Baan’s Web Products

Baan introduced a line of Web collaboration systems — the first major product line from the company since it was acquired by Invensys PLC. iBaan is designed for integrating supply- chain management systems and allows business users to personalize information.

The products include

  • iBaan Portal — which gives employees access to information sources, applications, and business processes and features monitoring of individual employee page views and security access
  • iBaan OpenWorld — an integration framework that links third-party and legacy applications with graphical business-object mapping and XML- based gateway technology
  • iBaan Collaboration — a series of packages that allow businesses to reconfigure applications
  • iBaan Webtop — a thin-client for Baan’s enterprise resource planning system

Baan also unveiled version 2.0 of its iBaan OpenWorld system, which uses the XML programming language for integrating Web-based B2B applications.

Oracle Loves Linux

On Wednesday morning, Oracle and Dell Computer announced a plan to make Intel-based Dell servers that will work with Oracle’s flagship database software using the open-sourced Linux operating system.

Under the initiative, the companies plan to build a lab by the end of May at Dell’s corporate campus where customers can test hardware and software. The lab is meant to ensure that third-party Linux software will work with Dell servers, Dell storage products, and Oracle’s 9i database.

The agreement with Dell is one of several Linux initiatives Oracle is unveiling this week.

On Tuesday, the company announced that application developers can use Oracle’s Web site to download the Linux Fast Start Kit, which includes technical overviews of Oracle’s application server and database products on Linux.

Qualcomm Brew’s Mobile Standard

Qualcomm said on Wednesday that it lined up more than a dozen software developers in the games, position location, entertainment, content, and M-commerce categories to support its Binary Runtime Environment for Wireless, or BREW, which Qualcomm wants to make into an open development and operating system for wireless devices.

The developers include NetZero, AvantGo, and MP3.com.

Currently, wireless handset applications development is virtually closed to third-party developers, and the BREW platform opens up development by providing a standard programming environment.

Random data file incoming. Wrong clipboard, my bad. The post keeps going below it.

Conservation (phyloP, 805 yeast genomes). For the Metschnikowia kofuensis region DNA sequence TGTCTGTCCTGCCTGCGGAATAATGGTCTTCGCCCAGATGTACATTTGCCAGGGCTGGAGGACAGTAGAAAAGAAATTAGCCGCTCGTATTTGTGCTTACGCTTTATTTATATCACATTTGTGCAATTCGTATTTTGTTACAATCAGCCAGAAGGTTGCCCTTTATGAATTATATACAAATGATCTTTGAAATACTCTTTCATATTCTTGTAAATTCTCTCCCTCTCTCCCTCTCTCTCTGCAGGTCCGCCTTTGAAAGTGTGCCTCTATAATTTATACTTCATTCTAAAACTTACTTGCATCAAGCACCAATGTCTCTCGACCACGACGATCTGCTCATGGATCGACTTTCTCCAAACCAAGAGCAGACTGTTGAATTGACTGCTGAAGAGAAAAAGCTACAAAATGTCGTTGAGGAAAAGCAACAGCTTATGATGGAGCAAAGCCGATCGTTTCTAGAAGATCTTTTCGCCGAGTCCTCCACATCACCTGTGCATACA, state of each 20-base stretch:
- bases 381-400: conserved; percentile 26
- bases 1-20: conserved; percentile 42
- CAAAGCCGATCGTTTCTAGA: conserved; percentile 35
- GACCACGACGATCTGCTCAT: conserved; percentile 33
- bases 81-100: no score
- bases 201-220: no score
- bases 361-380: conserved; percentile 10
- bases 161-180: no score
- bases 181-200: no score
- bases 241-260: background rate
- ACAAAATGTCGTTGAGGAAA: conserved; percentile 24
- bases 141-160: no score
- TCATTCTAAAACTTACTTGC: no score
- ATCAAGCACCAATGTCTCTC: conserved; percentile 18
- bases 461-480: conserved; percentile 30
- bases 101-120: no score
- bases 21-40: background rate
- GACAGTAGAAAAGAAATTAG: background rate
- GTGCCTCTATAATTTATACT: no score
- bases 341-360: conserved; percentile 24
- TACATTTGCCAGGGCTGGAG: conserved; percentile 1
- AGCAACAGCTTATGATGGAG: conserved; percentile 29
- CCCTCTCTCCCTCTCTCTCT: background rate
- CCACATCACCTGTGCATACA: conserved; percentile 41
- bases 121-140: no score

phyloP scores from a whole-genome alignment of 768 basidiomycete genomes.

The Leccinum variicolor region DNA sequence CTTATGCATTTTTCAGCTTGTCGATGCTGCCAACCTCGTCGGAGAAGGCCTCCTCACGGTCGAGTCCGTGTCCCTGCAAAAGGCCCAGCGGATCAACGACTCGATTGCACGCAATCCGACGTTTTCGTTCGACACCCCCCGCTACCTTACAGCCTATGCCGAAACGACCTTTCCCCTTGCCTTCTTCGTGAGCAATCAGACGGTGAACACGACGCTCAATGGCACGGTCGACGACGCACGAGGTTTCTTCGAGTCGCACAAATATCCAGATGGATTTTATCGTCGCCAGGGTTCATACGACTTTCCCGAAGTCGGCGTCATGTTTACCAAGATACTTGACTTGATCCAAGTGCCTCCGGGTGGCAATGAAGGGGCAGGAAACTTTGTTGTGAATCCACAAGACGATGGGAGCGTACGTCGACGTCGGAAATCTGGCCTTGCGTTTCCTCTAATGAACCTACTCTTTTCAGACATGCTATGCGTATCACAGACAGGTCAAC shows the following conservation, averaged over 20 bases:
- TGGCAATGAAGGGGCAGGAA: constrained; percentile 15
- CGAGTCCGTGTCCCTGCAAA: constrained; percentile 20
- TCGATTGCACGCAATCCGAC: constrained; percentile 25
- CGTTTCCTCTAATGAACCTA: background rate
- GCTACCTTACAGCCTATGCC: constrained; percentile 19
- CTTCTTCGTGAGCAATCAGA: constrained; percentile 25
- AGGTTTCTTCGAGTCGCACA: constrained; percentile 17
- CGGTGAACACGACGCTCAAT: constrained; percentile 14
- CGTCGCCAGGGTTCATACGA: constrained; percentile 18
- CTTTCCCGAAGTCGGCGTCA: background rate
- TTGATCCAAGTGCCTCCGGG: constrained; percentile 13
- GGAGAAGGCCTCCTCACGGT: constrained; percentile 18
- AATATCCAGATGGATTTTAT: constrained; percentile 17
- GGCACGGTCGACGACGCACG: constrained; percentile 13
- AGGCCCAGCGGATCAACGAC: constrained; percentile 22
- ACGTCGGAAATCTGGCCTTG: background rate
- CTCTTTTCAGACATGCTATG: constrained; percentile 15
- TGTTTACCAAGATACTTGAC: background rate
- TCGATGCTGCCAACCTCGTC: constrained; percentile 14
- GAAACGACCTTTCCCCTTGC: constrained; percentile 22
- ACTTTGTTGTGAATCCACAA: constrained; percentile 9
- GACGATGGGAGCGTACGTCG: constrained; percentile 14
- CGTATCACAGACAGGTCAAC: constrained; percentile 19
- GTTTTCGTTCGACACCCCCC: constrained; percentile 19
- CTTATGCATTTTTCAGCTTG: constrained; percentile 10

WorldCom Wants Wireless, Too

Delivering on its pledge to bring new and innovative communications services to market for the digital generation, WorldCom expanded coverage of its Wireless Internet services to include seven U.S. cities, Atlanta, Dallas, Houston, New York, Minneapolis, Phoenix, and San Diego.

The company’s wireless service links its global IP network to Metricom’s Ricochet national network, enabling mobile access to the Internet, corporate intranets, Internet Protocol Virtual Private Networks, E-mail networks, messaging systems, and other corporate E-business applications.

Service will be launched later in the first quarter in Baltimore, Denver, and Detroit. Later this year, WorldCom will extend the service to San Francisco, San Jose, Philadelphia, Chicago, Kansas City, Los Angeles, Seattle, Washington, D.C., Salt Lake City, and several other areas.

Japanese Java

While WorldCom is pushing wireless Web services on this side of the Pacific, Sun Microsystems and Japan’s NTT DoCoMo are making progress with third-generation, or 3G, services in Asia. DoCoMo’s Internet-enabled mobile phone service has launched support for graphics, games, and E- commerce based on Sun’s Java language.

DoCoMo’s Internet-enabled i-mode phones have drummed up more than 18 million subscribers in less than two years, but the service has been mostly text based.

The deal with Sun lets DoCoMo subscribers download Java applets. For example, a user can command a Java-enabled phone to make a screen image move rather than wait for the network server to send every frame in the image.

Finger in the Dike

Red Hat Linux 7 and 6.2 customers that subscribe to the Red Hat Network received a fix for the widely reported BIND security hole on Monday afternoon, just after the flaw in BIND was discovered by computer researchers.

BIND (Berkeley Internet Name Domain) software was created by the Internet Software Consortium for UNIX and Linux computers, which provides something similar to a global telephone directory for the Internet. It was learned earlier this week that hackers could use a security flaw to reroute Web traffic and manipulate or shut down Web sites.

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